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Suramin is a drug commonly used in the treatment of African sleeping sickness and onchocerciasis, also known as river blindness. It is an odorless, tasteless, white powder which is dissolved in saline and administered intravenously. It is an effective remedy for a number of parasitic diseases, and has been widely used for this purpose since the early 1920s. More recently, suramin has shown some promise in the treatment of certain cancers.
The drug was first isolated in the early 1900s by the German chemist Paul Ehrlich, who found that certain napthaline-based dyes could partially treat African sleeping sickness in cattle. While the dyes themselves did not have a high rate of success, and had the unfortunate side effect of permanently discoloring the meat of treated cattle, the results were promising enough to merit further investigation. A synthetic form of the active compound in the dye was created by a team of Ehrlich's former colleagues in 1916, and became the primary treatment for African sleeping sickness and river blindness for most of the 20th century. Suramin is still a popular treatment for these diseases in much of the world due to its low cost compared with more recent synthetic remedies.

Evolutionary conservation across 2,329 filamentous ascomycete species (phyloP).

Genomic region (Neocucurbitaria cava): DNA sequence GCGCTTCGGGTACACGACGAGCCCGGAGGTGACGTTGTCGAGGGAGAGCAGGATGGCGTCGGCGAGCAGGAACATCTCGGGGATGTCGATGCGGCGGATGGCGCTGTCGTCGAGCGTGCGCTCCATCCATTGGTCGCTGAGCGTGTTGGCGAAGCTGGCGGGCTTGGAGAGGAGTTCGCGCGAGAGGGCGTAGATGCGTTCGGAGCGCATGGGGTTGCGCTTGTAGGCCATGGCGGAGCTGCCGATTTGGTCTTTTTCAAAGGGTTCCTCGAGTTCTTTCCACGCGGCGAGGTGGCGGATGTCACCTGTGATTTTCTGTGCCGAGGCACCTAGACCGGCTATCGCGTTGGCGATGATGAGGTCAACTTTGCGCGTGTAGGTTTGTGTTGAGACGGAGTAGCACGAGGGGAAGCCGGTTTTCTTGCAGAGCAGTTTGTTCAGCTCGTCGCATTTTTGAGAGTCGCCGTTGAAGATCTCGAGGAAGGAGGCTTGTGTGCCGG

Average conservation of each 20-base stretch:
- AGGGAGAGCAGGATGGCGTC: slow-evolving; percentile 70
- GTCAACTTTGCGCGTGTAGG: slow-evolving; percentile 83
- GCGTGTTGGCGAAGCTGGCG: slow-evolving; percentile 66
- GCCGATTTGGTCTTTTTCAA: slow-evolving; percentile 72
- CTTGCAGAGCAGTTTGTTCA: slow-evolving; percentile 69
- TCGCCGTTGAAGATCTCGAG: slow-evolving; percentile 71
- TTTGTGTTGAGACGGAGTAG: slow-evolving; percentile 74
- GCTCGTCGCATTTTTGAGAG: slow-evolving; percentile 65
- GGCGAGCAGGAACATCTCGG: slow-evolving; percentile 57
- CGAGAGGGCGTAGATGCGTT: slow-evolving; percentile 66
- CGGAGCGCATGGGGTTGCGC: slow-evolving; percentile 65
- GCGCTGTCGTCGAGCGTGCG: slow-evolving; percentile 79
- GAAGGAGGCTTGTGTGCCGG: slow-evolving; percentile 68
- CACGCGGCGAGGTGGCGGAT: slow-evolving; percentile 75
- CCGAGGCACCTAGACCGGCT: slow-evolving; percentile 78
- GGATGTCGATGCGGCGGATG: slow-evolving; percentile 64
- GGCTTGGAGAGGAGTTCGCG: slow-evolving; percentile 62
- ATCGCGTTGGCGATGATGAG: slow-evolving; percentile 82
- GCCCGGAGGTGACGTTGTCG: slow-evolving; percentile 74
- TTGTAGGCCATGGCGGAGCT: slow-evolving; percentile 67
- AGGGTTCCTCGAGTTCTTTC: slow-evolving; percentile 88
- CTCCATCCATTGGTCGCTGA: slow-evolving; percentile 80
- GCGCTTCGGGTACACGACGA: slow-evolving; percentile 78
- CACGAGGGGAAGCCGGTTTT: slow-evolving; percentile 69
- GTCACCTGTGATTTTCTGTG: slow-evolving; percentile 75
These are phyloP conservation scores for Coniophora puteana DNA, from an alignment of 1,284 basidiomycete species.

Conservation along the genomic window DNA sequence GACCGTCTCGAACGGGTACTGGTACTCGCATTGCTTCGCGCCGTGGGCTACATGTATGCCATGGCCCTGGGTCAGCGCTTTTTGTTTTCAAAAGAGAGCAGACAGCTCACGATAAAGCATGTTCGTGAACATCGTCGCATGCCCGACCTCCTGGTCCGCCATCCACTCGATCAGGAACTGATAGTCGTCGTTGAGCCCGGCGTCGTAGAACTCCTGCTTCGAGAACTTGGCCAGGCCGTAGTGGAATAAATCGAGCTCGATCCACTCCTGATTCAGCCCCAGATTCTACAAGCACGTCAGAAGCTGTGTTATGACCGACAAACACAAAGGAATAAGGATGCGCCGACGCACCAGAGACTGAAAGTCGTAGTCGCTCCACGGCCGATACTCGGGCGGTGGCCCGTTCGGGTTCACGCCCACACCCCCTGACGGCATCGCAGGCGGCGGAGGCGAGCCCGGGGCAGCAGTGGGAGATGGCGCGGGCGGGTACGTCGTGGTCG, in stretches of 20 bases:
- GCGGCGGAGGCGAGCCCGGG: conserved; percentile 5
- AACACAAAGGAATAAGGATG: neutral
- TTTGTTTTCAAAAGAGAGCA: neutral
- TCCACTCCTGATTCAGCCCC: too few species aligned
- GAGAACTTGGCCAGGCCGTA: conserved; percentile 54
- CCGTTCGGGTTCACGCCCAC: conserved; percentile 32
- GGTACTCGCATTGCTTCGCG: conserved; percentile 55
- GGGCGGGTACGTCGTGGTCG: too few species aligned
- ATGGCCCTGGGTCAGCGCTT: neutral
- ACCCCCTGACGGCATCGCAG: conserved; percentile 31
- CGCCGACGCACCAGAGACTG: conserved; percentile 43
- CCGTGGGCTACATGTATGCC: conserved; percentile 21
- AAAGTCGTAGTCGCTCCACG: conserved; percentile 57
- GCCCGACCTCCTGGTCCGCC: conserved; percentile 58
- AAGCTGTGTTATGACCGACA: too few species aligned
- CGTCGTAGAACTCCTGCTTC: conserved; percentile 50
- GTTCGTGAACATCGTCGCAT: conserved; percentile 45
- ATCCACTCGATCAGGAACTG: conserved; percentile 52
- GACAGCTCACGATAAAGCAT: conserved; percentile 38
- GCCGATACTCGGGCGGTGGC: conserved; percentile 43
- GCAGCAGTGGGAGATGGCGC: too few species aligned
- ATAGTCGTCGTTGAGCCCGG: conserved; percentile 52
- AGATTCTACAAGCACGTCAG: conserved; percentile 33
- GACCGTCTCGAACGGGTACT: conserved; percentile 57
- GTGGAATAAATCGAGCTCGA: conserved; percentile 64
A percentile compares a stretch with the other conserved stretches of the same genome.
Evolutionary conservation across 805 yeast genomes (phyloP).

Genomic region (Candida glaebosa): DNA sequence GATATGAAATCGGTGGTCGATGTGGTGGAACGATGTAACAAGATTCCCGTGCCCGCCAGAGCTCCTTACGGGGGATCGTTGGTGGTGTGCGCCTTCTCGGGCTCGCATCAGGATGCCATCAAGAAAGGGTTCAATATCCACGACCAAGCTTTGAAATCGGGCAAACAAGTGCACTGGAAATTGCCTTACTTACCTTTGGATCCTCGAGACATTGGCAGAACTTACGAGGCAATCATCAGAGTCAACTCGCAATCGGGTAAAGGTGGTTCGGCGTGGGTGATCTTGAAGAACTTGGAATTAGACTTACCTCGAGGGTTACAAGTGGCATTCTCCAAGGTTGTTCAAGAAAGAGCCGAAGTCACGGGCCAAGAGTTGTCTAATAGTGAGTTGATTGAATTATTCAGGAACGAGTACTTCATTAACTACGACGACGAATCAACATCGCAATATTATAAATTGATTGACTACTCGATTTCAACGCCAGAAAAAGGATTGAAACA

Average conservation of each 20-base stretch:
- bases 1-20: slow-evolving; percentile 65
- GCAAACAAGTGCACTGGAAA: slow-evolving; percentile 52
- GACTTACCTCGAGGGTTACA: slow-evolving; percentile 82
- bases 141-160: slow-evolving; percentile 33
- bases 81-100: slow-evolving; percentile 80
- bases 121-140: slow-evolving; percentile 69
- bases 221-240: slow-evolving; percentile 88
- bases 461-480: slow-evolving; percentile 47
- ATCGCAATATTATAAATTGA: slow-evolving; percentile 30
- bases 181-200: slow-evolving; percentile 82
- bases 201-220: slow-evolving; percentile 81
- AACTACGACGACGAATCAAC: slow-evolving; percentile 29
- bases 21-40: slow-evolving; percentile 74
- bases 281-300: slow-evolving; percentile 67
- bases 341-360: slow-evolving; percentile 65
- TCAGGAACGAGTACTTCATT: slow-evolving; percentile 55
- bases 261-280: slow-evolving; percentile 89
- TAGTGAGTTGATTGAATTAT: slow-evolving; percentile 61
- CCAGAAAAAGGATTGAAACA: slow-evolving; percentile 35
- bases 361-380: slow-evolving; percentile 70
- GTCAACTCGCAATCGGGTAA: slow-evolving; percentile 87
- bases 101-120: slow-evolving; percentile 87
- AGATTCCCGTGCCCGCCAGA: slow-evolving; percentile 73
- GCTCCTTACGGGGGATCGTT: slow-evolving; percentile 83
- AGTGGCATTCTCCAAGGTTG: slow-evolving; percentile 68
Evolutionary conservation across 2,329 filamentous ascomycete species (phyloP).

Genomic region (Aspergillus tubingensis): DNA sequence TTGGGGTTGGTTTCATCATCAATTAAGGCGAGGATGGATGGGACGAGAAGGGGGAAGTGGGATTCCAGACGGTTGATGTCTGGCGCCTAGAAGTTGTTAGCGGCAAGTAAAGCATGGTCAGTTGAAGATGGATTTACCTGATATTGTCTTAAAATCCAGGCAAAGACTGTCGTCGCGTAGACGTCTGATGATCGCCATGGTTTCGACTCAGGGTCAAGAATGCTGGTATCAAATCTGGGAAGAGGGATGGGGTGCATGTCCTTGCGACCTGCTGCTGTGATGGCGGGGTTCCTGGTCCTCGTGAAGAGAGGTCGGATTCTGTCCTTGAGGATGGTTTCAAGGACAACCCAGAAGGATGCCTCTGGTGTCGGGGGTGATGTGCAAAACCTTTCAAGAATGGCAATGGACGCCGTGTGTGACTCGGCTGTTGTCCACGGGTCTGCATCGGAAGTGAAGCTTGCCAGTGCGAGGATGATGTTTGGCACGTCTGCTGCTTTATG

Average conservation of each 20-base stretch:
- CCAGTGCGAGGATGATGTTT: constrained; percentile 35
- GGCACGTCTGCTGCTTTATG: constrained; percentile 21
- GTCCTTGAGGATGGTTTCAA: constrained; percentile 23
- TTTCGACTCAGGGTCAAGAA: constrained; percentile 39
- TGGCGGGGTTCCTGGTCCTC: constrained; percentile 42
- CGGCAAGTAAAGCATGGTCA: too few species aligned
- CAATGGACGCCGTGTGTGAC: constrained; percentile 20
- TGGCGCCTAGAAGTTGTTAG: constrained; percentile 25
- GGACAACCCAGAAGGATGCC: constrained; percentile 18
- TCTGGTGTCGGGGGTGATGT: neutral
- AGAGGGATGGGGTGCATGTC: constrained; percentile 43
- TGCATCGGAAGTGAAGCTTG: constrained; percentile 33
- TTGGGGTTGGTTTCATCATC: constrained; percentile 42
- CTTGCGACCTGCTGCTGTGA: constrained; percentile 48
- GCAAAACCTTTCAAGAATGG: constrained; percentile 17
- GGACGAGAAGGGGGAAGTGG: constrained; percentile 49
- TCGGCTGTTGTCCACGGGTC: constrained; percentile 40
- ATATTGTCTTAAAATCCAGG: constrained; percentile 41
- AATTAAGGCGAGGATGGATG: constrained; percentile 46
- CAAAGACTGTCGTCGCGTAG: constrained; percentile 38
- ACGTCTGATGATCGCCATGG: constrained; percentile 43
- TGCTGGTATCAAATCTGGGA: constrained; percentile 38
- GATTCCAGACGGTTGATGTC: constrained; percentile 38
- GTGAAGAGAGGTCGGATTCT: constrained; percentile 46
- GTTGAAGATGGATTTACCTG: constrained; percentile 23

Suramin treats African sleeping sickness and river blindness by inhibiting growth factors within the parasites that cause the disease. By reducing the ability of worms and nematodes to produce insulin, platelets, and dermal cells, the drug interferes with the parasites' ability to replace old cells and produce energy. As their energy levels drop, the parasites face eventual immobility and death.
Experimental trials conducted since the late 1980s have shown a link between suramin treatment and the growth inhibition of a range of neoplastic tumors. Its potential value as an anticancer agent is based on its ability to slow the growth of inoperable tumors in metastatic cancers, increasing the possible effectiveness of other cancer treatments. Trials have not moved past the clinical stage, mostly due to uncertainty surrounding the exact mechanism by which suramin inhibits tumor growth and the discovery that the drug actually accelerates the growth of certain kinds of cancer.
Suramin treatment can lead to a number of potential side effects, most commonly nausea, vomiting, and an itchy rash. More seriously, it can also cause kidney damage in some individuals, and is generally not prescribed to those with existing renal problems. The drug is capable of causing temporary or permanent impairment of the adrenal cortex in rare cases. Overdose can lead to kidney damage and possible renal failure. Serious side effects are relatively rare, and the drug is considered safe in most cases.